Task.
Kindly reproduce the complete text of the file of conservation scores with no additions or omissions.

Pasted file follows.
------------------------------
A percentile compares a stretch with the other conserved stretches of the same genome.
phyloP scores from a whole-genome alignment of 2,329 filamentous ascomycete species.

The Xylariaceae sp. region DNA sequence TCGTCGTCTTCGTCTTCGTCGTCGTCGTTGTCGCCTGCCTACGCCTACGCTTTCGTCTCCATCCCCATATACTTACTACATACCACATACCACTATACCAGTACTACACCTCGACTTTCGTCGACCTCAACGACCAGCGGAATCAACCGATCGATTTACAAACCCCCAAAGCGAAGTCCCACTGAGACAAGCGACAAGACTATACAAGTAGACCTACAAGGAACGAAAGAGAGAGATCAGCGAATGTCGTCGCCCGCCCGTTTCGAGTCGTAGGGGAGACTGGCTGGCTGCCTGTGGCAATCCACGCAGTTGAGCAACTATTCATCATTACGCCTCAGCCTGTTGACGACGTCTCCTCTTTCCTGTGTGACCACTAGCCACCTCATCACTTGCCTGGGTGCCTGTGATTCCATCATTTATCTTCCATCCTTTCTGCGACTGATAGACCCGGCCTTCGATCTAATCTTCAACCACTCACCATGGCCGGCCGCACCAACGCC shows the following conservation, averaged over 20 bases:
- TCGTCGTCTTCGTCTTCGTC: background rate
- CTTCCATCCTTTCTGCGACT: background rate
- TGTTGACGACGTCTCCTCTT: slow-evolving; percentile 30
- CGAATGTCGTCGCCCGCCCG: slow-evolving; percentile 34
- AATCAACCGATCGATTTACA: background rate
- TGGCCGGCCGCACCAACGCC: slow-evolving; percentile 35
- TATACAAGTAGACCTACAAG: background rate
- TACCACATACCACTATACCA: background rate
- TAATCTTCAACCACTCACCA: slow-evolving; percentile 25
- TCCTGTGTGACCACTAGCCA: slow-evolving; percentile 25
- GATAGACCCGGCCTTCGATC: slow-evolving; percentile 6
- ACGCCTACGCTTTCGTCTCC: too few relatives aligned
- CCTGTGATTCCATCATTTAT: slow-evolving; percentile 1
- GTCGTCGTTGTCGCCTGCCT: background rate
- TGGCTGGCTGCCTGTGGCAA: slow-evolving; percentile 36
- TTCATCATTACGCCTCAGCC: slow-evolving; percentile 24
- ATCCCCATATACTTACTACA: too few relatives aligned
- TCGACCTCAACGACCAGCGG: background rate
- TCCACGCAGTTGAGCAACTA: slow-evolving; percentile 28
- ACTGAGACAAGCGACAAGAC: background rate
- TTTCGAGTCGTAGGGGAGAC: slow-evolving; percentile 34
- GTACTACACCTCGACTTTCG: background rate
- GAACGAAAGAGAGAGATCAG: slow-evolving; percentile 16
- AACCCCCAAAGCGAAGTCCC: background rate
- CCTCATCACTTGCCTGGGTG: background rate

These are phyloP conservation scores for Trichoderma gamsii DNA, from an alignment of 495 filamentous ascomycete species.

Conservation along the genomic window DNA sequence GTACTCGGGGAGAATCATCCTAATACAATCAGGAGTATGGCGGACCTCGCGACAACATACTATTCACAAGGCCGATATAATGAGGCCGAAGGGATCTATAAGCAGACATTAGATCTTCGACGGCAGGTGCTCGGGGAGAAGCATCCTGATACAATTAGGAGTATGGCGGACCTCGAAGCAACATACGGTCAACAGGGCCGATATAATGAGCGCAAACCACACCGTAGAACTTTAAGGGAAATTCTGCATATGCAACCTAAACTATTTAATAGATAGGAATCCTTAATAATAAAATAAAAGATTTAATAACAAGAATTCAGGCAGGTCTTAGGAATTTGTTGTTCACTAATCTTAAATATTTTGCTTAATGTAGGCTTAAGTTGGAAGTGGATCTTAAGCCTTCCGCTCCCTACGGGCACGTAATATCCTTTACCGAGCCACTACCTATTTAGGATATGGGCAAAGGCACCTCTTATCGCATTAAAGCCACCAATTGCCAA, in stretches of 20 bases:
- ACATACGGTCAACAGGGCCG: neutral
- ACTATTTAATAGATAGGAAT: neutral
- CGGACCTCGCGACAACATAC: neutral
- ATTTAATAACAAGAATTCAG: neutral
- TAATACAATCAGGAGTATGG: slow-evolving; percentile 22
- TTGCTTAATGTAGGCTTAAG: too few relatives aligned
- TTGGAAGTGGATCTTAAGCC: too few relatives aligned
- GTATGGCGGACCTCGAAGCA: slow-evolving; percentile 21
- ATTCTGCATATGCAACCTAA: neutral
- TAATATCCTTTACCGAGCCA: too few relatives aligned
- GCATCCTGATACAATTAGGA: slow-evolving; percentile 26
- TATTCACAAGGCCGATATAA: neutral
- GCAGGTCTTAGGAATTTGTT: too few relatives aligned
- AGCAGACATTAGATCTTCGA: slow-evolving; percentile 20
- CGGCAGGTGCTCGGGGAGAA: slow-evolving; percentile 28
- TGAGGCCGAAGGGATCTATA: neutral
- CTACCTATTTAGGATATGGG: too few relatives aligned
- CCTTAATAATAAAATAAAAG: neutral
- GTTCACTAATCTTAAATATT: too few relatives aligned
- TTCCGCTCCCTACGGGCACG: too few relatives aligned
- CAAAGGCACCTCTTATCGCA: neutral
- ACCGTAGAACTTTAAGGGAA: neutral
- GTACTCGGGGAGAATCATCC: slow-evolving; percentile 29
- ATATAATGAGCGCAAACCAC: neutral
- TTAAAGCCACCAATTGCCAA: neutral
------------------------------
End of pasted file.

A percentile compares a stretch with the other conserved stretches of the same genome.
phyloP scores from a whole-genome alignment of 2,329 filamentous ascomycete species.

The Xylariaceae sp. region DNA sequence TCGTCGTCTTCGTCTTCGTCGTCGTCGTTGTCGCCTGCCTACGCCTACGCTTTCGTCTCCATCCCCATATACTTACTACATACCACATACCACTATACCAGTACTACACCTCGACTTTCGTCGACCTCAACGACCAGCGGAATCAACCGATCGATTTACAAACCCCCAAAGCGAAGTCCCACTGAGACAAGCGACAAGACTATACAAGTAGACCTACAAGGAACGAAAGAGAGAGATCAGCGAATGTCGTCGCCCGCCCGTTTCGAGTCGTAGGGGAGACTGGCTGGCTGCCTGTGGCAATCCACGCAGTTGAGCAACTATTCATCATTACGCCTCAGCCTGTTGACGACGTCTCCTCTTTCCTGTGTGACCACTAGCCACCTCATCACTTGCCTGGGTGCCTGTGATTCCATCATTTATCTTCCATCCTTTCTGCGACTGATAGACCCGGCCTTCGATCTAATCTTCAACCACTCACCATGGCCGGCCGCACCAACGCC shows the following conservation, averaged over 20 bases:
- TCGTCGTCTTCGTCTTCGTC: background rate
- CTTCCATCCTTTCTGCGACT: background rate
- TGTTGACGACGTCTCCTCTT: slow-evolving; percentile 30
- CGAATGTCGTCGCCCGCCCG: slow-evolving; percentile 34
- AATCAACCGATCGATTTACA: background rate
- TGGCCGGCCGCACCAACGCC: slow-evolving; percentile 35
- TATACAAGTAGACCTACAAG: background rate
- TACCACATACCACTATACCA: background rate
- TAATCTTCAACCACTCACCA: slow-evolving; percentile 25
- TCCTGTGTGACCACTAGCCA: slow-evolving; percentile 25
- GATAGACCCGGCCTTCGATC: slow-evolving; percentile 6
- ACGCCTACGCTTTCGTCTCC: too few relatives aligned
- CCTGTGATTCCATCATTTAT: slow-evolving; percentile 1
- GTCGTCGTTGTCGCCTGCCT: background rate
- TGGCTGGCTGCCTGTGGCAA: slow-evolving; percentile 36
- TTCATCATTACGCCTCAGCC: slow-evolving; percentile 24
- ATCCCCATATACTTACTACA: too few relatives aligned
- TCGACCTCAACGACCAGCGG: background rate
- TCCACGCAGTTGAGCAACTA: slow-evolving; percentile 28
- ACTGAGACAAGCGACAAGAC: background rate
- TTTCGAGTCGTAGGGGAGAC: slow-evolving; percentile 34
- GTACTACACCTCGACTTTCG: background rate
- GAACGAAAGAGAGAGATCAG: slow-evolving; percentile 16
- AACCCCCAAAGCGAAGTCCC: background rate
- CCTCATCACTTGCCTGGGTG: background rate

These are phyloP conservation scores for Trichoderma gamsii DNA, from an alignment of 495 filamentous ascomycete species.

Conservation along the genomic window DNA sequence GTACTCGGGGAGAATCATCCTAATACAATCAGGAGTATGGCGGACCTCGCGACAACATACTATTCACAAGGCCGATATAATGAGGCCGAAGGGATCTATAAGCAGACATTAGATCTTCGACGGCAGGTGCTCGGGGAGAAGCATCCTGATACAATTAGGAGTATGGCGGACCTCGAAGCAACATACGGTCAACAGGGCCGATATAATGAGCGCAAACCACACCGTAGAACTTTAAGGGAAATTCTGCATATGCAACCTAAACTATTTAATAGATAGGAATCCTTAATAATAAAATAAAAGATTTAATAACAAGAATTCAGGCAGGTCTTAGGAATTTGTTGTTCACTAATCTTAAATATTTTGCTTAATGTAGGCTTAAGTTGGAAGTGGATCTTAAGCCTTCCGCTCCCTACGGGCACGTAATATCCTTTACCGAGCCACTACCTATTTAGGATATGGGCAAAGGCACCTCTTATCGCATTAAAGCCACCAATTGCCAA, in stretches of 20 bases:
- ACATACGGTCAACAGGGCCG: neutral
- ACTATTTAATAGATAGGAAT: neutral
- CGGACCTCGCGACAACATAC: neutral
- ATTTAATAACAAGAATTCAG: neutral
- TAATACAATCAGGAGTATGG: slow-evolving; percentile 22
- TTGCTTAATGTAGGCTTAAG: too few relatives aligned
- TTGGAAGTGGATCTTAAGCC: too few relatives aligned
- GTATGGCGGACCTCGAAGCA: slow-evolving; percentile 21
- ATTCTGCATATGCAACCTAA: neutral
- TAATATCCTTTACCGAGCCA: too few relatives aligned
- GCATCCTGATACAATTAGGA: slow-evolving; percentile 26
- TATTCACAAGGCCGATATAA: neutral
- GCAGGTCTTAGGAATTTGTT: too few relatives aligned
- AGCAGACATTAGATCTTCGA: slow-evolving; percentile 20
- CGGCAGGTGCTCGGGGAGAA: slow-evolving; percentile 28
- TGAGGCCGAAGGGATCTATA: neutral
- CTACCTATTTAGGATATGGG: too few relatives aligned
- CCTTAATAATAAAATAAAAG: neutral
- GTTCACTAATCTTAAATATT: too few relatives aligned
- TTCCGCTCCCTACGGGCACG: too few relatives aligned
- CAAAGGCACCTCTTATCGCA: neutral
- ACCGTAGAACTTTAAGGGAA: neutral
- GTACTCGGGGAGAATCATCC: slow-evolving; percentile 29
- ATATAATGAGCGCAAACCAC: neutral
- TTAAAGCCACCAATTGCCAA: neutral